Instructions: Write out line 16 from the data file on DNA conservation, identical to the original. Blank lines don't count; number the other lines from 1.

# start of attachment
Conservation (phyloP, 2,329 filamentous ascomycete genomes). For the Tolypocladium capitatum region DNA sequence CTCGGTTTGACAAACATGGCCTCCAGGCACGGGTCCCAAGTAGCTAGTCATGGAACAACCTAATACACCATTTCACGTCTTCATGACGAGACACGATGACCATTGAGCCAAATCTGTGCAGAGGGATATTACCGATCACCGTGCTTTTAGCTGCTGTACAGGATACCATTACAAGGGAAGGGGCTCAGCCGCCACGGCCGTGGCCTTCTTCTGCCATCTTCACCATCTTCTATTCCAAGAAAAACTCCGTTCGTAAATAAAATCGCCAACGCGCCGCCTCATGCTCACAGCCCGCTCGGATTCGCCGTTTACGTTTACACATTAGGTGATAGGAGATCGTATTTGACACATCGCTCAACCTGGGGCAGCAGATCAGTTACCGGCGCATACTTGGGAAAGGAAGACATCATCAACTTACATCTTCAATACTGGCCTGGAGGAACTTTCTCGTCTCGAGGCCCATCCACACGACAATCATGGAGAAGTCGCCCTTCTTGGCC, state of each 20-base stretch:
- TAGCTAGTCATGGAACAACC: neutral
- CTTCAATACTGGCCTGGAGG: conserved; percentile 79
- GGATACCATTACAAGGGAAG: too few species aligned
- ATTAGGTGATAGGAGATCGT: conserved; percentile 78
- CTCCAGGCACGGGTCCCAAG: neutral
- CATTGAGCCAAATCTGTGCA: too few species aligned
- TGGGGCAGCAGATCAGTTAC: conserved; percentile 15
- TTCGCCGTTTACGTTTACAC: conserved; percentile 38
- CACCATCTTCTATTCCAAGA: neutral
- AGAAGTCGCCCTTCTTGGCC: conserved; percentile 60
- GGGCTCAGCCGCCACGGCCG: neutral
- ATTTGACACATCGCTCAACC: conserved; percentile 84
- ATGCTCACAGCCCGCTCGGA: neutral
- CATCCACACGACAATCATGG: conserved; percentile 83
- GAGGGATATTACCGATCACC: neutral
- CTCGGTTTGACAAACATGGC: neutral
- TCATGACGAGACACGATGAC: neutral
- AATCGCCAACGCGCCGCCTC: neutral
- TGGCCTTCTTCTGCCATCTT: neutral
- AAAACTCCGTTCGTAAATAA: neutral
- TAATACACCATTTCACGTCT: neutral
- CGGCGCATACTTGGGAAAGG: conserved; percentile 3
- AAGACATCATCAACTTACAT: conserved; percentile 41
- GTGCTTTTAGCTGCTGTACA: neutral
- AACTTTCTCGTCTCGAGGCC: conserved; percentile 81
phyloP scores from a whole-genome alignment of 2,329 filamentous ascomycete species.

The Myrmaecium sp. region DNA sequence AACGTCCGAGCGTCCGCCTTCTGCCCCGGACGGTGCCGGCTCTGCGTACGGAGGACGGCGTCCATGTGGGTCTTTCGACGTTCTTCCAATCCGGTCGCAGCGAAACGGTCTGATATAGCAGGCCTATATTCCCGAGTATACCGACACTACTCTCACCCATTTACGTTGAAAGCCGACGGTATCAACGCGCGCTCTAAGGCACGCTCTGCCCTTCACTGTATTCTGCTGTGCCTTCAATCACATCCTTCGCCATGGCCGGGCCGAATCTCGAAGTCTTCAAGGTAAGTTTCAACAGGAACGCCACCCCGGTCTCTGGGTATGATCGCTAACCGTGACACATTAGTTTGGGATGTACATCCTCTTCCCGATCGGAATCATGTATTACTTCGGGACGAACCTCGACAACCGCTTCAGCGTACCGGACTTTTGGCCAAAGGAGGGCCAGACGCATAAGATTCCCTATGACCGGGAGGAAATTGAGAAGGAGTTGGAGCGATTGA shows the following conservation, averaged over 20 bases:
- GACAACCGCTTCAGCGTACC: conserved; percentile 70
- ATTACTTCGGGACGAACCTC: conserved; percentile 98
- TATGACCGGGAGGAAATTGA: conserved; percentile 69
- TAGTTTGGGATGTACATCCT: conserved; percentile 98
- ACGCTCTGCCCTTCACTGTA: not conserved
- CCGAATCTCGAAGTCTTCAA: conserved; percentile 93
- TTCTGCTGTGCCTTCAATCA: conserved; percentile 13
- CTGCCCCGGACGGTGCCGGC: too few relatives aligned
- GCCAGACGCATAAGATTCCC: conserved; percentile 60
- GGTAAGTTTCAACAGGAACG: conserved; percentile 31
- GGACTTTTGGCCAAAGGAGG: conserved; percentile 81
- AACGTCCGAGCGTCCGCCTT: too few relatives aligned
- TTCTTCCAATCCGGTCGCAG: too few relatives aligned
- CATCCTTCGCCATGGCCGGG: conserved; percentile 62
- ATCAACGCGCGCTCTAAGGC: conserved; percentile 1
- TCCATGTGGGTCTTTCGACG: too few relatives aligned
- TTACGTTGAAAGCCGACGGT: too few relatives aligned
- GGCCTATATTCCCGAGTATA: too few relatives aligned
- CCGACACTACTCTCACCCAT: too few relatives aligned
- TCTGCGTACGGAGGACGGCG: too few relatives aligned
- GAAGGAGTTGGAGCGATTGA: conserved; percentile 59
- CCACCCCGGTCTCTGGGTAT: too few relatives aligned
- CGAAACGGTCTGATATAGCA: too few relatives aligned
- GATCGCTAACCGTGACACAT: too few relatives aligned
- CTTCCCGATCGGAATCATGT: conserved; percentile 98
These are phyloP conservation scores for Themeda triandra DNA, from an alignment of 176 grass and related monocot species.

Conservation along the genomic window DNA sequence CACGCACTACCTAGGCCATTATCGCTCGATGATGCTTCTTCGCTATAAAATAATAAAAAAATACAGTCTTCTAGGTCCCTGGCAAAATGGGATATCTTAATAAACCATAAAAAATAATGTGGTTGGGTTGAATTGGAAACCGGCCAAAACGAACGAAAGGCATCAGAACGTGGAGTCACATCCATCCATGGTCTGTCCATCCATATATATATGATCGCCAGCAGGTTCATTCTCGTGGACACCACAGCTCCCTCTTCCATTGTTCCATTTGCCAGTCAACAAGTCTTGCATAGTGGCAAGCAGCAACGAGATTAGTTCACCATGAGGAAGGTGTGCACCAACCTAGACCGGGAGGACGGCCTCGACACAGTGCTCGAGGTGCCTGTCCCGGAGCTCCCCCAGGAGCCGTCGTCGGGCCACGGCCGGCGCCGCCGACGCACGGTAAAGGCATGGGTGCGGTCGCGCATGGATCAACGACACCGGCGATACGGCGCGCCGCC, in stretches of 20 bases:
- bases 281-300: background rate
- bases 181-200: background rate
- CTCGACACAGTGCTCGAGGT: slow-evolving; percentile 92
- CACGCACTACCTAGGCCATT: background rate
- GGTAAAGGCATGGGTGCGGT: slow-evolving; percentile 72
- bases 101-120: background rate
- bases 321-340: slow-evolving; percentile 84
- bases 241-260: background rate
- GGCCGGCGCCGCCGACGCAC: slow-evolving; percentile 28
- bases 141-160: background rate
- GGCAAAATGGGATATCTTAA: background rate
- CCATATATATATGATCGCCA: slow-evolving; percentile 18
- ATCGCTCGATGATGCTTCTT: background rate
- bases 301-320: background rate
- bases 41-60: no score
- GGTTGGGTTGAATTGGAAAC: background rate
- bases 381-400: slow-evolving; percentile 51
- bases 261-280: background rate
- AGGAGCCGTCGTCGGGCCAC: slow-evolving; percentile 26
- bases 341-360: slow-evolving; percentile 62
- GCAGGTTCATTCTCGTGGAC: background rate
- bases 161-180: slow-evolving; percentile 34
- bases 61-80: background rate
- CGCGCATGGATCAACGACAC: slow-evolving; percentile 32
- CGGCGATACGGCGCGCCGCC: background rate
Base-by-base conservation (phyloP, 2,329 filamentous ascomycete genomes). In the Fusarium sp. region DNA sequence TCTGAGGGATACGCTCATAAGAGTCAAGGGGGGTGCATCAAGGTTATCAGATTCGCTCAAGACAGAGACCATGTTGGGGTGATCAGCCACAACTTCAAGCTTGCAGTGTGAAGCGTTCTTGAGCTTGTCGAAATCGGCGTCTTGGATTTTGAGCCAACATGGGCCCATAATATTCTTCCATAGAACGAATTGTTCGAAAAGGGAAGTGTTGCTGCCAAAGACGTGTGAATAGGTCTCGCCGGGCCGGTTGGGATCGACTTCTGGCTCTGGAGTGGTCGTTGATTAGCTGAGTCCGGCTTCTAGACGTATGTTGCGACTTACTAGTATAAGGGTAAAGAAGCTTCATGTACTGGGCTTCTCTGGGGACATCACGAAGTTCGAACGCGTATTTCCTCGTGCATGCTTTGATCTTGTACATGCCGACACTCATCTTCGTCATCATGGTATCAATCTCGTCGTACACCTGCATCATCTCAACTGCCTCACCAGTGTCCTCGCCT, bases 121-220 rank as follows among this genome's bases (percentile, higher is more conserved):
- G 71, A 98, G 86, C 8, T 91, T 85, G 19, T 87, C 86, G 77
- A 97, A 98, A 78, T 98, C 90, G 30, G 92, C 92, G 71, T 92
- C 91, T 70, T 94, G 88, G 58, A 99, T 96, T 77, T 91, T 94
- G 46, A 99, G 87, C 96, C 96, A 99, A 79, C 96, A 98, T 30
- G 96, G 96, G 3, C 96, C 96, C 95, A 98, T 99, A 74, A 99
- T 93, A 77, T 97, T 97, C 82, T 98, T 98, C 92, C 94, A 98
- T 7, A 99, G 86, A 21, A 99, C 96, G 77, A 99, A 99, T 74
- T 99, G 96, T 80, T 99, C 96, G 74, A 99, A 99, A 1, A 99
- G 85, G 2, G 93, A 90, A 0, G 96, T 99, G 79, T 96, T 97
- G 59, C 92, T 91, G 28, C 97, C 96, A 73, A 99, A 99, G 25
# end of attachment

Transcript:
- GAGGGATATTACCGATCACC: neutral